What Should You Do if Accused of a Theft Crime?
The legal term larceny covers a wide range of theft offenses. Under Virginia law, there are two primary categories of larceny offenses: misdemeanor and felony charges. If convicted, thefts of assets with a value less than $1,000 are misdemeanor offenses. For a theft offense of assets valued at $1,000 or more, a larceny conviction is a felony in Virginia.
If you are accused of a theft crime, you must take these charges very seriously, even if the items supposedly stolen were of minor value. That conviction can come with several long-lasting consequences that may limit your prospects in employment, housing, loans, and more.
The best way to respond to theft accusations is to retain professional legal counsel in the form of an experienced theft crime attorney. Our Virginia law firm has years of experience representing clients accused of theft crimes. To defend your case or help reduce the charges if you’ve been charged, consult our legal team for advice.
What Are the Penalties for a Theft Conviction?
The penalties for a theft conviction largely depends upon the facts surrounding the case. For example, a misdemeanor crime will result in consequences that may seem tame compared to a felony conviction. However, even within the felony conviction category, there may be different consequences for different factual situations.
The sentence for a misdemeanor may be up to a twelve months in jail, a $2500 fine, restitution orders, probation, attendance in a class or community service, or some combination of them all.
For a felony conviction for grand larceny, a defendant is facing up to 20 years in prison, fines up to $2500, supervised probation, restitution orders, or some combination of them all.
What is Restitution?
Restitution is a court order for the defendant to compensate the victim for the losses suffered due to the theft crime. Every state has different laws on how defendants repay their victims after a criminal conviction. Restitution is considered in every criminal law sentencing, even when the victim does not request it.
You should understand that fines and restitution are two different financial requirements for the defendant. They are not the same. Fines are meant to punish defendants for the crime they committed. Restitution is intended to repay victims for their losses.
When is Restitution Ordered?
Restitution is typically ordered when the prosecutor can prove the amount stolen, and is necessary to make the victim of the crime whole again since they suffered financial losses as a direct result of the criminal offense.
Restitution is required for some crimes by multiple states. Around the country, restitution may be required for hate crimes, domestic violence, child abuse, sexual assault, identity theft, and drunk driving, depending on the state.
In federal court, the Financial Litigation Unit (FLU) is responsible for enforcing orders of restitution and monitoring the collection of criminal debts owed to the United States after conviction of a federal crime. The FLU has no jurisdiction to enforce state court orders to collect fines, restitution or other costs owed for state criminal cases. The FLU will attempt to enforce federal restitution orders by various means following the original restitution court orders. However, many plaintiffs will only receive part of the ordered restitution. The reason is that many defendants do not have adequate assets to repay the restitution ordered. While defendants may attempt to make partial repayments of restitution over the years, they may never satisfactorily repay all of it, much to the dismay of the victims.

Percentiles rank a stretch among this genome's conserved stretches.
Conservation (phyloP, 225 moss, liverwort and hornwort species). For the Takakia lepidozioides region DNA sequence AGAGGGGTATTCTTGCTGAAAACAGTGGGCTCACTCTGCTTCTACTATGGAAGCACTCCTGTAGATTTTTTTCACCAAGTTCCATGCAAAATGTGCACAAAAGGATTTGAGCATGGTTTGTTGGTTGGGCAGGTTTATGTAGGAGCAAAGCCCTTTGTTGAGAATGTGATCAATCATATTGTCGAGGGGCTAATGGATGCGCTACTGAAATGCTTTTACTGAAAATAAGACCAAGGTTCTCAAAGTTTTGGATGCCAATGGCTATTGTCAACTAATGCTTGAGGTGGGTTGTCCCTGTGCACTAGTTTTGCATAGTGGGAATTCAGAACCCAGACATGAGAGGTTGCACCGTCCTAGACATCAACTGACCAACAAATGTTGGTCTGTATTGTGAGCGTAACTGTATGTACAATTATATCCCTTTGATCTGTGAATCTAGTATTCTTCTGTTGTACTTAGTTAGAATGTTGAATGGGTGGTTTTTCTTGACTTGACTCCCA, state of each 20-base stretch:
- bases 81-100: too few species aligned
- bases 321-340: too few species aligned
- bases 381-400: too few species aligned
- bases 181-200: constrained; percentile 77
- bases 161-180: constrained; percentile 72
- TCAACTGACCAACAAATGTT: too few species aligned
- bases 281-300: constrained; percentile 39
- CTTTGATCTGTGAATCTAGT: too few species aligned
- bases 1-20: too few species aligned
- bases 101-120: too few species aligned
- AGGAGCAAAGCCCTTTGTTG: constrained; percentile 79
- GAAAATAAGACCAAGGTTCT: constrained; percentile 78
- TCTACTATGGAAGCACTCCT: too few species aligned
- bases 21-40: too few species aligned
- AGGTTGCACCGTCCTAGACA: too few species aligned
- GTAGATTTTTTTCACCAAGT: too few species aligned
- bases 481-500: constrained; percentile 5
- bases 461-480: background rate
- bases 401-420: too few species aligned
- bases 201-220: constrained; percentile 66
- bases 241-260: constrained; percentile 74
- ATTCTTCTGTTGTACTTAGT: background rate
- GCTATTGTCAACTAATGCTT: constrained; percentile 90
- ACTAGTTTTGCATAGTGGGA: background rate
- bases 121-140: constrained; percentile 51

Can Restitution Orders Be Reduced?
It may be possible to have restitution orders reduced via a plea bargain negotiated by a highly skilled criminal defense attorney. Although restitution may be required, or at least considered by the judge, the chance of negotiating for lower and more achievable terms always exists.
Whether you want restitution orders reduced or dropped, working with a skilled criminal defender is highly advisable.
Can Restitution Be Avoided Entirely?
In some cases, provided that the stolen property is promptly returned in the same condition in which it was stolen, restitution may not be ordered; however, that being said, this is not necessarily the norm. The courts are forced to at least consider restitution orders for every theft crime in Virginia.
As noted previously, there are several cases where someone cannot repay the restitution to a victim because they simply do not have the means to do so. This should not be taken as a way to escape accountability, though. While it may be realistically impossible to repay everything that is owed, attempts will still be made if the orders are in place.
Additionally, the victim may opt to have the restitution orders waived. Ultimately, the victim has no say in whether or not restitution is considered or ordered. But they may be able to have a say in whether the efforts to collect restitution is later dropped.
Contact Our Law Firm to Schedule a Case Evaluation
Whether you’ve recently been accused of theft crimes or you have already been convicted, it is imperative that you work with a skilled criminal defense attorney to represent your case. Our Roanoke, Virginia, law office represents clients accused of various criminal offenses, including misdemeanor and felony theft crimes. With a strong plea bargain, it is possible to have your restitution orders reduced or dropped, but there can be no guarantees in criminal law. The sooner a lawyer from our law firm has the chance to review your case, the better.
To schedule your initial consultation with our experienced legal team, please contact us at (540) 384-4585.